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Ban on Assault Weapons Terminates Israeli Exports

April 7, 1998
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President Clinton’s executive order banning imports of 58 types of assault weapons slams the door on Israel’s attempts to sell thousands of military-style rifles in the United States.

The move closes a loophole in a 1994 assault weapons ban through which thousands of foreign-made assault rifles have found their way to American shores.

Some foreign gun manufacturers, such as Israel Military Industries, which is owned by the Israeli government, have been modifying semiautomatic rifles for “sporting purposes” in order to evade restrictions.

In fact it was the planned exports from Israel that first prompted congressional scrutiny of the issue.

Israel had expected to sell about 10,000 of the assault weapons — worth approximately $7 million — to the United States over the next three to four years, according to Israel Military Industries.

Israel has said throughout the controversy that it was abiding by U.S. law and would continue to do so in accordance with any change. Indeed, an Israeli official indicated the government would comply with the ban.

David Rubin, Israel’s economic minister to North America, said the ban would not significantly affect the Israeli economy in light of the relatively small number of exports.

Clinton’s decision comes after Sen. Dianne Feinstein (D-Calif.), a staunch gun- control advocate, enlisted the support of 29 colleagues in an attempt to stop the export of the Israeli weapons.

The Israeli government at first resisted, but then decided to suspend the sale of the Uzi American and the Galil Sporter in the U.S. civilian market, due to what Israeli Prime Minister Benjamin Netanyahu called the “special sensitivity” of the issue in the United States.

The focus on Israel eventually broadened to include at least a dozen other countries — including Russia, Greece and Bulgaria — that were also modifying their weapons to sell in the United States.

In response to the lawmakers’ outcry, Clinton in November ordered a 120-day suspension on import permits for about 43 types of modified assault weapons while his administration studied whether they could be permanently blocked.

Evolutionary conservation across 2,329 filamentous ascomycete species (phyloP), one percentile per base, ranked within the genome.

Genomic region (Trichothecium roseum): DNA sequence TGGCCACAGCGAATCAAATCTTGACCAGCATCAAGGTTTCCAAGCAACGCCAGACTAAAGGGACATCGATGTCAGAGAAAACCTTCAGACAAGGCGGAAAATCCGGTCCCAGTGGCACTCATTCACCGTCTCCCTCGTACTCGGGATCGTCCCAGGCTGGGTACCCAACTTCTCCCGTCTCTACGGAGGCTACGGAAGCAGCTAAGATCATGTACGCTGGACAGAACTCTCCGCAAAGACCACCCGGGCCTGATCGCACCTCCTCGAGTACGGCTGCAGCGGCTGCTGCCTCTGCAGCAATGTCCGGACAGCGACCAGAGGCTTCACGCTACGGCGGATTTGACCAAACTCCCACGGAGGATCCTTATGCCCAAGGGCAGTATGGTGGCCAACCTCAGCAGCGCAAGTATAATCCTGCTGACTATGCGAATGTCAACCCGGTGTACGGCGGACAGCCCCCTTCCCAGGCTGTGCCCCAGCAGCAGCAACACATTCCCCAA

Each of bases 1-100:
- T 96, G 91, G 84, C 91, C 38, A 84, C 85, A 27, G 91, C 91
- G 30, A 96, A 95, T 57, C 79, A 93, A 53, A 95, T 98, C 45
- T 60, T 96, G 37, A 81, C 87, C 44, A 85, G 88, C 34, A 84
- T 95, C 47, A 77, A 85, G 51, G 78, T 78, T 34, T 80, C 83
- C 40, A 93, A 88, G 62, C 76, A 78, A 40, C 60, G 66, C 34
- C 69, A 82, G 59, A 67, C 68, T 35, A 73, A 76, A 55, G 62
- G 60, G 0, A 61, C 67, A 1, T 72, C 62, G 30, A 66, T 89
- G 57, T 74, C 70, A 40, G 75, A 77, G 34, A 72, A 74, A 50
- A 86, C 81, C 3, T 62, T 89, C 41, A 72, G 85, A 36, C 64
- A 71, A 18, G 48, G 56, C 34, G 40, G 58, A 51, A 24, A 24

Announcing the ban at a White House ceremony Monday, Clinton vowed “to do our best to keep our people alive.”

“There are still far too many children in harm’s way, too many families behind locked doors, too many guns in the hands of too many criminals,” he said.

Last year, weapons importers obtained permits to ship in nearly 600,000 altered guns, and applications were pending for 1 million more. Some 20,000 of the 600,000 have already have entered the country.

Major restrictions on the import of foreign-made assault weapons were first imposed in 1989, following a schoolyard shooting in Stockton, Calif.

In 1994 Congress enacted broader prohibitions on the manufacture, sale and possession of most assault weapons. But foreign manufacturers responded by altering the design and appearance of some weapons to meet requirements under federal law for import for sporting purposes.

Clinton’s order, which comes in the wake of last month’s schoolyard killing in Jonesboro, Ark., had been widely anticipated since Clinton imposed the temporary ban.

Feinstein said she believed the decision “will mean that more lives will be saved.”

“What sportsman needs a military-style rifle with a 90-round ammunition drum to go hunting?” she said. “The only purpose these weapons serve is to kill as many people as possible in as short a time as possible.”

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